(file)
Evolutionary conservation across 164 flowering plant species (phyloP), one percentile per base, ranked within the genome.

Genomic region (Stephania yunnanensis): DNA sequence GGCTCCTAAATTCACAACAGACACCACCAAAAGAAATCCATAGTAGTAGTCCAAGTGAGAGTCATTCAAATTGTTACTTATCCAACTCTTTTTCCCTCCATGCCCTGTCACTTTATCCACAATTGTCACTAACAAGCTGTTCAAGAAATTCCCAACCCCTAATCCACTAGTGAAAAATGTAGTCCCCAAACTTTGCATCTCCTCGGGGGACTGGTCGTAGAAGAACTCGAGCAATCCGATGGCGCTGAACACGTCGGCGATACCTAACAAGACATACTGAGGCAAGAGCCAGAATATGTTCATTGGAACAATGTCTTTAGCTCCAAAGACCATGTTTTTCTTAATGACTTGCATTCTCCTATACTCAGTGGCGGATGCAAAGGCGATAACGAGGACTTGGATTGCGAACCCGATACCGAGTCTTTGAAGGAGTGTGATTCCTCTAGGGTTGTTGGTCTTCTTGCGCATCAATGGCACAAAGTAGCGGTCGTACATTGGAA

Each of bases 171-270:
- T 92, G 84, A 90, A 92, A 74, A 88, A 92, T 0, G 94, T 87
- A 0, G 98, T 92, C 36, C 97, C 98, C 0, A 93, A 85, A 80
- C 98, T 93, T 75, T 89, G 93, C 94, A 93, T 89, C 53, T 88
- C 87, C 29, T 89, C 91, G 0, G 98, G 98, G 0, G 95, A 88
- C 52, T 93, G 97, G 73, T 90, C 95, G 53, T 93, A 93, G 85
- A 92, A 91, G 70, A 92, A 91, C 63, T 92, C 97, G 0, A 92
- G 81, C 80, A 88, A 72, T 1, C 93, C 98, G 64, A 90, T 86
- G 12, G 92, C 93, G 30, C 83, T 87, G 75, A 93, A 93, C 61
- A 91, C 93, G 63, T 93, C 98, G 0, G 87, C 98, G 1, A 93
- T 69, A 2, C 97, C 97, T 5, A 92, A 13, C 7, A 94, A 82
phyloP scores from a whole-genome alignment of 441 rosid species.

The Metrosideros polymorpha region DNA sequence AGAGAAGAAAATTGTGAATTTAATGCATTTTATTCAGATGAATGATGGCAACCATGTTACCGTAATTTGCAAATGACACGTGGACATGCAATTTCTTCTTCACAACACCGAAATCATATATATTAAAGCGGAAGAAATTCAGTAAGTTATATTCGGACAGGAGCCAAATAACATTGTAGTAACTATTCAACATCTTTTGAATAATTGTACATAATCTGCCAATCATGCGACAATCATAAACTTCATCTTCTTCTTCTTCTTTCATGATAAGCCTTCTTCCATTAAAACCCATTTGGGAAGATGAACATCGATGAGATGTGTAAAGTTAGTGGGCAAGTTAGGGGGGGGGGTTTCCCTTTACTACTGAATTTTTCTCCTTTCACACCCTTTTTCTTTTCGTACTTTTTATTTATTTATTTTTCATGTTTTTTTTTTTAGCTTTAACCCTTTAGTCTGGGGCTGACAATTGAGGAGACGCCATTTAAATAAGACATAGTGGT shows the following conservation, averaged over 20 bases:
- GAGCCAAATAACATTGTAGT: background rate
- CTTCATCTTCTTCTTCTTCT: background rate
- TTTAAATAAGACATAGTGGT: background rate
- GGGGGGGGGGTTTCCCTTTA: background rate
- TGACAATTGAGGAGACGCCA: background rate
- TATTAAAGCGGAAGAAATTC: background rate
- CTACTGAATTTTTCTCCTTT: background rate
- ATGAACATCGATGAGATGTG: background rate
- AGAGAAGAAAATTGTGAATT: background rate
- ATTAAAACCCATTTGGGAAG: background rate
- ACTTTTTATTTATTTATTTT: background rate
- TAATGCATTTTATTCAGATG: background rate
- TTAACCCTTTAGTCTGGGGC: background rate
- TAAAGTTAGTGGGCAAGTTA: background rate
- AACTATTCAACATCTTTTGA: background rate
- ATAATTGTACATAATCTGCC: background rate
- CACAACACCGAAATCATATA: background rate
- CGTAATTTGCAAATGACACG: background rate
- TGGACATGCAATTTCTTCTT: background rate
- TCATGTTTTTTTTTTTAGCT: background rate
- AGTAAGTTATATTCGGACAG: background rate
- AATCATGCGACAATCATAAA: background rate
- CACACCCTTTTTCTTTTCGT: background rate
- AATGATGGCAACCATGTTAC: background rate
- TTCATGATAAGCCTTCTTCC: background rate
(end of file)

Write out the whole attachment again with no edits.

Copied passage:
Evolutionary conservation across 164 flowering plant species (phyloP), one percentile per base, ranked within the genome.

Genomic region (Stephania yunnanensis): DNA sequence GGCTCCTAAATTCACAACAGACACCACCAAAAGAAATCCATAGTAGTAGTCCAAGTGAGAGTCATTCAAATTGTTACTTATCCAACTCTTTTTCCCTCCATGCCCTGTCACTTTATCCACAATTGTCACTAACAAGCTGTTCAAGAAATTCCCAACCCCTAATCCACTAGTGAAAAATGTAGTCCCCAAACTTTGCATCTCCTCGGGGGACTGGTCGTAGAAGAACTCGAGCAATCCGATGGCGCTGAACACGTCGGCGATACCTAACAAGACATACTGAGGCAAGAGCCAGAATATGTTCATTGGAACAATGTCTTTAGCTCCAAAGACCATGTTTTTCTTAATGACTTGCATTCTCCTATACTCAGTGGCGGATGCAAAGGCGATAACGAGGACTTGGATTGCGAACCCGATACCGAGTCTTTGAAGGAGTGTGATTCCTCTAGGGTTGTTGGTCTTCTTGCGCATCAATGGCACAAAGTAGCGGTCGTACATTGGAA

Each of bases 171-270:
- T 92, G 84, A 90, A 92, A 74, A 88, A 92, T 0, G 94, T 87
- A 0, G 98, T 92, C 36, C 97, C 98, C 0, A 93, A 85, A 80
- C 98, T 93, T 75, T 89, G 93, C 94, A 93, T 89, C 53, T 88
- C 87, C 29, T 89, C 91, G 0, G 98, G 98, G 0, G 95, A 88
- C 52, T 93, G 97, G 73, T 90, C 95, G 53, T 93, A 93, G 85
- A 92, A 91, G 70, A 92, A 91, C 63, T 92, C 97, G 0, A 92
- G 81, C 80, A 88, A 72, T 1, C 93, C 98, G 64, A 90, T 86
- G 12, G 92, C 93, G 30, C 83, T 87, G 75, A 93, A 93, C 61
- A 91, C 93, G 63, T 93, C 98, G 0, G 87, C 98, G 1, A 93
- T 69, A 2, C 97, C 97, T 5, A 92, A 13, C 7, A 94, A 82
phyloP scores from a whole-genome alignment of 441 rosid species.

The Metrosideros polymorpha region DNA sequence AGAGAAGAAAATTGTGAATTTAATGCATTTTATTCAGATGAATGATGGCAACCATGTTACCGTAATTTGCAAATGACACGTGGACATGCAATTTCTTCTTCACAACACCGAAATCATATATATTAAAGCGGAAGAAATTCAGTAAGTTATATTCGGACAGGAGCCAAATAACATTGTAGTAACTATTCAACATCTTTTGAATAATTGTACATAATCTGCCAATCATGCGACAATCATAAACTTCATCTTCTTCTTCTTCTTTCATGATAAGCCTTCTTCCATTAAAACCCATTTGGGAAGATGAACATCGATGAGATGTGTAAAGTTAGTGGGCAAGTTAGGGGGGGGGGTTTCCCTTTACTACTGAATTTTTCTCCTTTCACACCCTTTTTCTTTTCGTACTTTTTATTTATTTATTTTTCATGTTTTTTTTTTTAGCTTTAACCCTTTAGTCTGGGGCTGACAATTGAGGAGACGCCATTTAAATAAGACATAGTGGT shows the following conservation, averaged over 20 bases:
- GAGCCAAATAACATTGTAGT: background rate
- CTTCATCTTCTTCTTCTTCT: background rate
- TTTAAATAAGACATAGTGGT: background rate
- GGGGGGGGGGTTTCCCTTTA: background rate
- TGACAATTGAGGAGACGCCA: background rate
- TATTAAAGCGGAAGAAATTC: background rate
- CTACTGAATTTTTCTCCTTT: background rate
- ATGAACATCGATGAGATGTG: background rate
- AGAGAAGAAAATTGTGAATT: background rate
- ATTAAAACCCATTTGGGAAG: background rate
- ACTTTTTATTTATTTATTTT: background rate
- TAATGCATTTTATTCAGATG: background rate
- TTAACCCTTTAGTCTGGGGC: background rate
- TAAAGTTAGTGGGCAAGTTA: background rate
- AACTATTCAACATCTTTTGA: background rate
- ATAATTGTACATAATCTGCC: background rate
- CACAACACCGAAATCATATA: background rate
- CGTAATTTGCAAATGACACG: background rate
- TGGACATGCAATTTCTTCTT: background rate
- TCATGTTTTTTTTTTTAGCT: background rate
- AGTAAGTTATATTCGGACAG: background rate
- AATCATGCGACAATCATAAA: background rate
- CACACCCTTTTTCTTTTCGT: background rate
- AATGATGGCAACCATGTTAC: background rate
- TTCATGATAAGCCTTCTTCC: background rate